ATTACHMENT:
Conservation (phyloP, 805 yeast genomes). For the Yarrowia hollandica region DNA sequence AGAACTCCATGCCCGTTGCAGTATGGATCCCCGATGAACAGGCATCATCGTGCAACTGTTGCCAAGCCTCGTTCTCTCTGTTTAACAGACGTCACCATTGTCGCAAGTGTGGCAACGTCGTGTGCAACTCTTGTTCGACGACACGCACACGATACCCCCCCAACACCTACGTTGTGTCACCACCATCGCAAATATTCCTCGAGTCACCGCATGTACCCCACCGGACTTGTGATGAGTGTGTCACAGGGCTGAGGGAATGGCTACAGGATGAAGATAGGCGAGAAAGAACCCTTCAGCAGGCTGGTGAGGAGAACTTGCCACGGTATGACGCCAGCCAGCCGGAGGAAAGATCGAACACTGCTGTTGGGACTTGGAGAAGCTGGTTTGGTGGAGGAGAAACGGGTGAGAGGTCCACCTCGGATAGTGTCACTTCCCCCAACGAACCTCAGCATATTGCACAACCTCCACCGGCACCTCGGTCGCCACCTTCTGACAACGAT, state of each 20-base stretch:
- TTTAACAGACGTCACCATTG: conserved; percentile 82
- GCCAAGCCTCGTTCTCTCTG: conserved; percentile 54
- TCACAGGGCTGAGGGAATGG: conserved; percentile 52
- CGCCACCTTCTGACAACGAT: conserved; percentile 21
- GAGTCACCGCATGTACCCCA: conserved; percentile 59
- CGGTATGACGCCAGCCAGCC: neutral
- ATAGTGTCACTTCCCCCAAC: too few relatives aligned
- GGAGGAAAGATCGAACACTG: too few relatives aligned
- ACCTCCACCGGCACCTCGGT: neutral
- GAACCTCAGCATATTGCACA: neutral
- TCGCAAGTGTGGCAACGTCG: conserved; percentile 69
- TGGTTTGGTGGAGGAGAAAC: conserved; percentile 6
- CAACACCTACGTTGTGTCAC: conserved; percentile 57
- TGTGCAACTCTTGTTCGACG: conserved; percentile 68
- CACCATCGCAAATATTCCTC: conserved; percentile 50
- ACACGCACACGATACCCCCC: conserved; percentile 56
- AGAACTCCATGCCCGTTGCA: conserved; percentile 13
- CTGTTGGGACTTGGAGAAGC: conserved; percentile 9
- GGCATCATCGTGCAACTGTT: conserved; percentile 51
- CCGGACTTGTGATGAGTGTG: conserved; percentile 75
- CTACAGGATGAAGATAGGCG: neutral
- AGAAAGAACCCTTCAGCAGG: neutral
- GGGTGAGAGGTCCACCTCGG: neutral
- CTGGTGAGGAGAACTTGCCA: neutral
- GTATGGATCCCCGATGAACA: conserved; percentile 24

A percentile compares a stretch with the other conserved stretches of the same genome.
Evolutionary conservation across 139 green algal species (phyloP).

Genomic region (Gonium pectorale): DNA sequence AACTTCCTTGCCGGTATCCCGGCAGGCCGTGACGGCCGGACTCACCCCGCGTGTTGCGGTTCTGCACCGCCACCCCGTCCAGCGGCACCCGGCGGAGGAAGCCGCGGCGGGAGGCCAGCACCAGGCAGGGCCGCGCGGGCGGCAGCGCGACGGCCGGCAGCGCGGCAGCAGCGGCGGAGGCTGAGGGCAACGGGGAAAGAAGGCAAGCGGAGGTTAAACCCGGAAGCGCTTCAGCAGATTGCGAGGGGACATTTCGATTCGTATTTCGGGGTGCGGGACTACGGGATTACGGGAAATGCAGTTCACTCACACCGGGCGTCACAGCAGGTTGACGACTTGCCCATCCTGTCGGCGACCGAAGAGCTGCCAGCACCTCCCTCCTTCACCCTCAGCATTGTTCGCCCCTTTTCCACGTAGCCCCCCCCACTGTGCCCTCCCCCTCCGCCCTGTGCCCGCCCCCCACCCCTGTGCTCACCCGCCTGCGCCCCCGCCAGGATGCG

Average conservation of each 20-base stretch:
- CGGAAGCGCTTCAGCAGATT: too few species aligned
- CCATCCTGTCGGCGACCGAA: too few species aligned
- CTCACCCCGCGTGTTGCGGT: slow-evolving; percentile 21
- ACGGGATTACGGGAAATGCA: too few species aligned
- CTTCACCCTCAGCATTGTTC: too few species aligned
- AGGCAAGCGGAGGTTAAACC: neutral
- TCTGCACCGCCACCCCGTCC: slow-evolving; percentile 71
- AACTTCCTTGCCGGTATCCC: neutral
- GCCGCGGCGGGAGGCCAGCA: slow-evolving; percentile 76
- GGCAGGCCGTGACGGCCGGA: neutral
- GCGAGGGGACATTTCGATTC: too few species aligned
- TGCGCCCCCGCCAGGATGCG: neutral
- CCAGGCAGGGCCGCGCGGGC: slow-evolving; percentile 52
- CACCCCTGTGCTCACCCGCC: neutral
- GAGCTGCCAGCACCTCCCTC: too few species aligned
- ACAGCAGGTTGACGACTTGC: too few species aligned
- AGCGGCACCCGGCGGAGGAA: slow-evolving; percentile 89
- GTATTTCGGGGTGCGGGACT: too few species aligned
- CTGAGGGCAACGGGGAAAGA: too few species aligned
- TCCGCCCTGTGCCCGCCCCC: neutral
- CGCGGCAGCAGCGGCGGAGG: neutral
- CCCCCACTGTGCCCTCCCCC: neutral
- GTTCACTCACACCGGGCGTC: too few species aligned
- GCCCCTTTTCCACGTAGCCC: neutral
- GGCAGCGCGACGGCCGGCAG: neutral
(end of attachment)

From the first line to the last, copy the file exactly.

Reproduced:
Conservation (phyloP, 805 yeast genomes). For the Yarrowia hollandica region DNA sequence AGAACTCCATGCCCGTTGCAGTATGGATCCCCGATGAACAGGCATCATCGTGCAACTGTTGCCAAGCCTCGTTCTCTCTGTTTAACAGACGTCACCATTGTCGCAAGTGTGGCAACGTCGTGTGCAACTCTTGTTCGACGACACGCACACGATACCCCCCCAACACCTACGTTGTGTCACCACCATCGCAAATATTCCTCGAGTCACCGCATGTACCCCACCGGACTTGTGATGAGTGTGTCACAGGGCTGAGGGAATGGCTACAGGATGAAGATAGGCGAGAAAGAACCCTTCAGCAGGCTGGTGAGGAGAACTTGCCACGGTATGACGCCAGCCAGCCGGAGGAAAGATCGAACACTGCTGTTGGGACTTGGAGAAGCTGGTTTGGTGGAGGAGAAACGGGTGAGAGGTCCACCTCGGATAGTGTCACTTCCCCCAACGAACCTCAGCATATTGCACAACCTCCACCGGCACCTCGGTCGCCACCTTCTGACAACGAT, state of each 20-base stretch:
- TTTAACAGACGTCACCATTG: conserved; percentile 82
- GCCAAGCCTCGTTCTCTCTG: conserved; percentile 54
- TCACAGGGCTGAGGGAATGG: conserved; percentile 52
- CGCCACCTTCTGACAACGAT: conserved; percentile 21
- GAGTCACCGCATGTACCCCA: conserved; percentile 59
- CGGTATGACGCCAGCCAGCC: neutral
- ATAGTGTCACTTCCCCCAAC: too few relatives aligned
- GGAGGAAAGATCGAACACTG: too few relatives aligned
- ACCTCCACCGGCACCTCGGT: neutral
- GAACCTCAGCATATTGCACA: neutral
- TCGCAAGTGTGGCAACGTCG: conserved; percentile 69
- TGGTTTGGTGGAGGAGAAAC: conserved; percentile 6
- CAACACCTACGTTGTGTCAC: conserved; percentile 57
- TGTGCAACTCTTGTTCGACG: conserved; percentile 68
- CACCATCGCAAATATTCCTC: conserved; percentile 50
- ACACGCACACGATACCCCCC: conserved; percentile 56
- AGAACTCCATGCCCGTTGCA: conserved; percentile 13
- CTGTTGGGACTTGGAGAAGC: conserved; percentile 9
- GGCATCATCGTGCAACTGTT: conserved; percentile 51
- CCGGACTTGTGATGAGTGTG: conserved; percentile 75
- CTACAGGATGAAGATAGGCG: neutral
- AGAAAGAACCCTTCAGCAGG: neutral
- GGGTGAGAGGTCCACCTCGG: neutral
- CTGGTGAGGAGAACTTGCCA: neutral
- GTATGGATCCCCGATGAACA: conserved; percentile 24

A percentile compares a stretch with the other conserved stretches of the same genome.
Evolutionary conservation across 139 green algal species (phyloP).

Genomic region (Gonium pectorale): DNA sequence AACTTCCTTGCCGGTATCCCGGCAGGCCGTGACGGCCGGACTCACCCCGCGTGTTGCGGTTCTGCACCGCCACCCCGTCCAGCGGCACCCGGCGGAGGAAGCCGCGGCGGGAGGCCAGCACCAGGCAGGGCCGCGCGGGCGGCAGCGCGACGGCCGGCAGCGCGGCAGCAGCGGCGGAGGCTGAGGGCAACGGGGAAAGAAGGCAAGCGGAGGTTAAACCCGGAAGCGCTTCAGCAGATTGCGAGGGGACATTTCGATTCGTATTTCGGGGTGCGGGACTACGGGATTACGGGAAATGCAGTTCACTCACACCGGGCGTCACAGCAGGTTGACGACTTGCCCATCCTGTCGGCGACCGAAGAGCTGCCAGCACCTCCCTCCTTCACCCTCAGCATTGTTCGCCCCTTTTCCACGTAGCCCCCCCCACTGTGCCCTCCCCCTCCGCCCTGTGCCCGCCCCCCACCCCTGTGCTCACCCGCCTGCGCCCCCGCCAGGATGCG

Average conservation of each 20-base stretch:
- CGGAAGCGCTTCAGCAGATT: too few species aligned
- CCATCCTGTCGGCGACCGAA: too few species aligned
- CTCACCCCGCGTGTTGCGGT: slow-evolving; percentile 21
- ACGGGATTACGGGAAATGCA: too few species aligned
- CTTCACCCTCAGCATTGTTC: too few species aligned
- AGGCAAGCGGAGGTTAAACC: neutral
- TCTGCACCGCCACCCCGTCC: slow-evolving; percentile 71
- AACTTCCTTGCCGGTATCCC: neutral
- GCCGCGGCGGGAGGCCAGCA: slow-evolving; percentile 76
- GGCAGGCCGTGACGGCCGGA: neutral
- GCGAGGGGACATTTCGATTC: too few species aligned
- TGCGCCCCCGCCAGGATGCG: neutral
- CCAGGCAGGGCCGCGCGGGC: slow-evolving; percentile 52
- CACCCCTGTGCTCACCCGCC: neutral
- GAGCTGCCAGCACCTCCCTC: too few species aligned
- ACAGCAGGTTGACGACTTGC: too few species aligned
- AGCGGCACCCGGCGGAGGAA: slow-evolving; percentile 89
- GTATTTCGGGGTGCGGGACT: too few species aligned
- CTGAGGGCAACGGGGAAAGA: too few species aligned
- TCCGCCCTGTGCCCGCCCCC: neutral
- CGCGGCAGCAGCGGCGGAGG: neutral
- CCCCCACTGTGCCCTCCCCC: neutral
- GTTCACTCACACCGGGCGTC: too few species aligned
- GCCCCTTTTCCACGTAGCCC: neutral
- GGCAGCGCGACGGCCGGCAG: neutral